Book Review: Masters of Life on Meaningful Living

 

Would you like to read an “unusual” book on meaningful living?

In this book, a young man, Tom, has conversations with Guru Dick and Guru Harry. In the conversations, Tom quizzes the gurus on how to become a master of life. Guru Dick explains that to become a master of life, one has to be rich and powerful and able to control life. On the other hand, Guru Harry expounds that a master of life is someone who lives spiritually and able to offer help and kindness.

The gurus further offer contrasting views on what is meaningful living. Among various aspects of living, the gurus discuss the following:

(1) Is giving to charity meaningful?
(2) Is going to holy places to pray, sing and do volunteer work meaningful?
(3) Is entering politics meaningful?

Finally, the gurus give their own definitions on living a meaningful life. For those who are interested in meaningful living, this book offers a fresh perspective!

 

 

 

Well, I’m not exactly sure where to begin with this one.  I’d promised to read and review a while back, then life decided to pull the schedule rug out from under my feet, so this is at least a month over due to come out.

What caught my attention was the title, as many of the classes I had to take for my degree emphasized heavily the need for self-care, and making your life meaningful.  In one way I really looked forward to reading, and possibly getting some insights into this matter.  In another, I knew I was dragging my feet, since non-fiction is not my preferred reading genre.  (Especially with 50 plus hours devoted to reading Sahara-dry text books.)  So, when I had some unexpected time I dove in, to see what this one was all about.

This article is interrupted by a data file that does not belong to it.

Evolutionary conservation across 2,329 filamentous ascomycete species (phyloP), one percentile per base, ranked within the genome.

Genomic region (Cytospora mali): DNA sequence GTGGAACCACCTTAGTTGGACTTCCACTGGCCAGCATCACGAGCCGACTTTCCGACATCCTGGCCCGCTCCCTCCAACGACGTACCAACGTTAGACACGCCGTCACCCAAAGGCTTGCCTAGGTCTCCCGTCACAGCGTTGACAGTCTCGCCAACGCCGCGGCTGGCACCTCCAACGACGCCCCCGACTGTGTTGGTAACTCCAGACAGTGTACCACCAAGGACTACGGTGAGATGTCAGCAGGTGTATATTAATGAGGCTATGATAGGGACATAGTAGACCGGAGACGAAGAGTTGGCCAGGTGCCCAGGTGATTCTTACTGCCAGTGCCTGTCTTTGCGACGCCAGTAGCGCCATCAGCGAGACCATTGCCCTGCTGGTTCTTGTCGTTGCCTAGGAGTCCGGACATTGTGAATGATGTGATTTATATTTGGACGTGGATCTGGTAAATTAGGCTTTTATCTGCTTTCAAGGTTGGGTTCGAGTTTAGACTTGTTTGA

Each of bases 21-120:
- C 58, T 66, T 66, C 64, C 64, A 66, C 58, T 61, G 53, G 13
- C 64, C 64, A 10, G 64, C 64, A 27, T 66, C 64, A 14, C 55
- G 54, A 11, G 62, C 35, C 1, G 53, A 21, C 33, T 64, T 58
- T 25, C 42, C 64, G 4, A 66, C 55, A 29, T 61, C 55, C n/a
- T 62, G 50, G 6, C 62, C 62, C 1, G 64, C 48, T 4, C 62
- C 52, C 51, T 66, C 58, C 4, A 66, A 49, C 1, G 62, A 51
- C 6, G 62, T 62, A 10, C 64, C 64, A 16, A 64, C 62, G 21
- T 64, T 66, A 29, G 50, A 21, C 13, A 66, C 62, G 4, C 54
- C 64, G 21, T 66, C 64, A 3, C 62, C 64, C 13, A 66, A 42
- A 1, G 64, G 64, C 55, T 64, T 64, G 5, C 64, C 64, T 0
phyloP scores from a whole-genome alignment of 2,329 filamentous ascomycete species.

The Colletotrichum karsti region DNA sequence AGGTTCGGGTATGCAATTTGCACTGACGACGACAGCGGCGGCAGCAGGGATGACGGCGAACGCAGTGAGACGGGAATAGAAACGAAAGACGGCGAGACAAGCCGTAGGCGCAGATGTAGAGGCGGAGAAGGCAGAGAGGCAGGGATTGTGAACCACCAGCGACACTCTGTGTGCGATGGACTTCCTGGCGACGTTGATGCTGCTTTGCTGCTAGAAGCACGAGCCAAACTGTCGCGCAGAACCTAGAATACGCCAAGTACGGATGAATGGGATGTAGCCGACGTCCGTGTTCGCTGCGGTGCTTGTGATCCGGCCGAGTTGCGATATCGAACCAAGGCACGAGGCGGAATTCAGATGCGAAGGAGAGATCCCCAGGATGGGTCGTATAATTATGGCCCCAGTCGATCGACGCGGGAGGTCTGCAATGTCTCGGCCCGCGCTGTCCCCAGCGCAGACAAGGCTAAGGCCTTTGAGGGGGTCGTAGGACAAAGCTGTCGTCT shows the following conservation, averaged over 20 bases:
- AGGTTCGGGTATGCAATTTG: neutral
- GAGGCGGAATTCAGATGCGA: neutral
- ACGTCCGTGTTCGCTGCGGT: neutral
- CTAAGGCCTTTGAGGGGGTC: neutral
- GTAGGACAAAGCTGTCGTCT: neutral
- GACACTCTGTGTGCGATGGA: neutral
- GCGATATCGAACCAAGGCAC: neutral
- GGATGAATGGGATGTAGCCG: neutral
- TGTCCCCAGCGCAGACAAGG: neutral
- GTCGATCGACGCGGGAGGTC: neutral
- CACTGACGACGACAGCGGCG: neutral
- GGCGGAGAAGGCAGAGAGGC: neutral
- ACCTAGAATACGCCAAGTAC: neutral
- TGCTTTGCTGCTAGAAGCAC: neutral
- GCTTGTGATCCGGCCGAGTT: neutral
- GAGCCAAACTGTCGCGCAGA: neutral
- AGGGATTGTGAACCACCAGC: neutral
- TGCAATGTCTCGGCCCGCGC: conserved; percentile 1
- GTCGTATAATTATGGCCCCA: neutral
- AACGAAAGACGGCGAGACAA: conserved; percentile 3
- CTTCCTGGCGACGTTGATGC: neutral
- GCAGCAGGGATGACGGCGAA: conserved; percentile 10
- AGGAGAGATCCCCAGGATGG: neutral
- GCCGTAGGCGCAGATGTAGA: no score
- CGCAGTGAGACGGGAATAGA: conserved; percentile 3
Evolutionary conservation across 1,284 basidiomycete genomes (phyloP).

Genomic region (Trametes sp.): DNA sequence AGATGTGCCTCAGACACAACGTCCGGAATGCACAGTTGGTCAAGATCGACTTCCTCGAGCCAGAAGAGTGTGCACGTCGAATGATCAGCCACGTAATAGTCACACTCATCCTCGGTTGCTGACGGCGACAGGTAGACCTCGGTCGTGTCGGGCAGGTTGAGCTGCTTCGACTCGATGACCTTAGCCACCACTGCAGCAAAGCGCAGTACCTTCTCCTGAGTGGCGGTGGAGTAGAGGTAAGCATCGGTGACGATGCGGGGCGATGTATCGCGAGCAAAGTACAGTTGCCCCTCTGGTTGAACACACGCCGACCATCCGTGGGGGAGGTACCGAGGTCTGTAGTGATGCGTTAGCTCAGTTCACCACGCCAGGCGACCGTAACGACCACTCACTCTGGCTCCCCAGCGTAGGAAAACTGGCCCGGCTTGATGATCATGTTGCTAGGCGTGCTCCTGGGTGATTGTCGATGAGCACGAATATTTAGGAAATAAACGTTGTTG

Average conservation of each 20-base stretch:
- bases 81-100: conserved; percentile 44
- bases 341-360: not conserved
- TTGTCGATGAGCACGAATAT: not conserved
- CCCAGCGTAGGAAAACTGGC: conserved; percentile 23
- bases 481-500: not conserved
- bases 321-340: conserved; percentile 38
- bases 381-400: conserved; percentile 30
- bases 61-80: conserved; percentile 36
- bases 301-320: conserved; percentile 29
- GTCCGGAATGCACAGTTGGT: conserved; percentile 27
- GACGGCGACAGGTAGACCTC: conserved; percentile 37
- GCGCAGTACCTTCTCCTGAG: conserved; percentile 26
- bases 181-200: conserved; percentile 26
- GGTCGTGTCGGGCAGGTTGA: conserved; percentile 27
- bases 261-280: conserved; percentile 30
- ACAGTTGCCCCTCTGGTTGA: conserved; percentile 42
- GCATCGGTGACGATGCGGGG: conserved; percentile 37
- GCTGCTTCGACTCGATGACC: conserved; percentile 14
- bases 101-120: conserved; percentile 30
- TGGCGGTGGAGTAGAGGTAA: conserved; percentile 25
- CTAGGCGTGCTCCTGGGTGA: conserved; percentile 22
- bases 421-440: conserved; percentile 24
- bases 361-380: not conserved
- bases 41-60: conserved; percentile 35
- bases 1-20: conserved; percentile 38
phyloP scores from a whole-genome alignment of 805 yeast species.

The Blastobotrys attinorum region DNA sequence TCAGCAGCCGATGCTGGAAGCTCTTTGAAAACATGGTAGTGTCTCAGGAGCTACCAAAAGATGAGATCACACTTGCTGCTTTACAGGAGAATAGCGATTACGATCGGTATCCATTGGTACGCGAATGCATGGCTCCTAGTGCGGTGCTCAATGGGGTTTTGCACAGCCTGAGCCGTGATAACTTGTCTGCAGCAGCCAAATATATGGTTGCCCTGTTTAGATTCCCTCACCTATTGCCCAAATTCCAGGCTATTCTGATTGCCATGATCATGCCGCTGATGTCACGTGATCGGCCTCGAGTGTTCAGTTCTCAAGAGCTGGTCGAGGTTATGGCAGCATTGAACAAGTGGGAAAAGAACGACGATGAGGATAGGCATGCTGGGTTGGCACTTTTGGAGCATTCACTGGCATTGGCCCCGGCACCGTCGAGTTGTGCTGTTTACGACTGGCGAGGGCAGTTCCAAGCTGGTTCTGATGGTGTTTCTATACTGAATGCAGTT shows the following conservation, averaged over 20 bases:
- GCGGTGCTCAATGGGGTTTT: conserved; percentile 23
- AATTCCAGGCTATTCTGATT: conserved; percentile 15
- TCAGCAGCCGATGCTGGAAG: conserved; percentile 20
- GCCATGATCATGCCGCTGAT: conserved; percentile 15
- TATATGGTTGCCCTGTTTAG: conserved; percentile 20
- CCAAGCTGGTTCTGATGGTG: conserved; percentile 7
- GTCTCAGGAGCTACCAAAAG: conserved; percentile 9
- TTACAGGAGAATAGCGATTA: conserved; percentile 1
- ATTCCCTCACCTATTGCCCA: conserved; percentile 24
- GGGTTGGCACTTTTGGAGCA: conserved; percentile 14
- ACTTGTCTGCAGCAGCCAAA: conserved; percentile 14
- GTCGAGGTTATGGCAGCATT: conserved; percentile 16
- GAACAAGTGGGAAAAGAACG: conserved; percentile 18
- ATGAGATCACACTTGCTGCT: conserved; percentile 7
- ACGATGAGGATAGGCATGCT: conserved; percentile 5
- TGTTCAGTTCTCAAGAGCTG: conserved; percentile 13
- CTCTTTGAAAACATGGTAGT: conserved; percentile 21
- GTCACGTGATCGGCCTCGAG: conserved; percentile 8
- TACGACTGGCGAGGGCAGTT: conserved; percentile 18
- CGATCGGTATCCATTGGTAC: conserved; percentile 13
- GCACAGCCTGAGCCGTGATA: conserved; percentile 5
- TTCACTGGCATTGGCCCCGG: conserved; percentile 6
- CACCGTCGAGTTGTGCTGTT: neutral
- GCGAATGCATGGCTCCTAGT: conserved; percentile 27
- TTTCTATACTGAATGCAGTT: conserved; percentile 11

Sad to say, when I finished, I felt I’d just wasted a couple of hours of my day.  There are some interesting points, don’t get me wrong.  But the format they were presented in shoved me out of the reading experience early on, and never let me fully connect with the messages being presented.  The two views are completely opposed to each other, which didn’t help me much at all.  Though these are discussions, they read like a raw transcript, rather than a book.  I have trouble enough reading scripts, so again, this made it hard to absorb the information.  There is no narrative at all to provide any foundation upon which to build.  For some, this may be welcomed, but for me it was just irritating.

There are a few references to previous books, and the pertinent excerpts are given in the appendices, which I appreciated.

Overall, this was not an enjoyable read for me, and I can’t really give it a rating.  I will not be going back to re-read, and though there are parts that I think everyone should be exposed to, not one I would be able to recommend in good faith.   On the flip side, I do not discourage anyone from reading, because there ARE those gems hidden in the question/answers that I think people need to be exposed to.  For me this would have been a ratable read if the presentation had been a different format.

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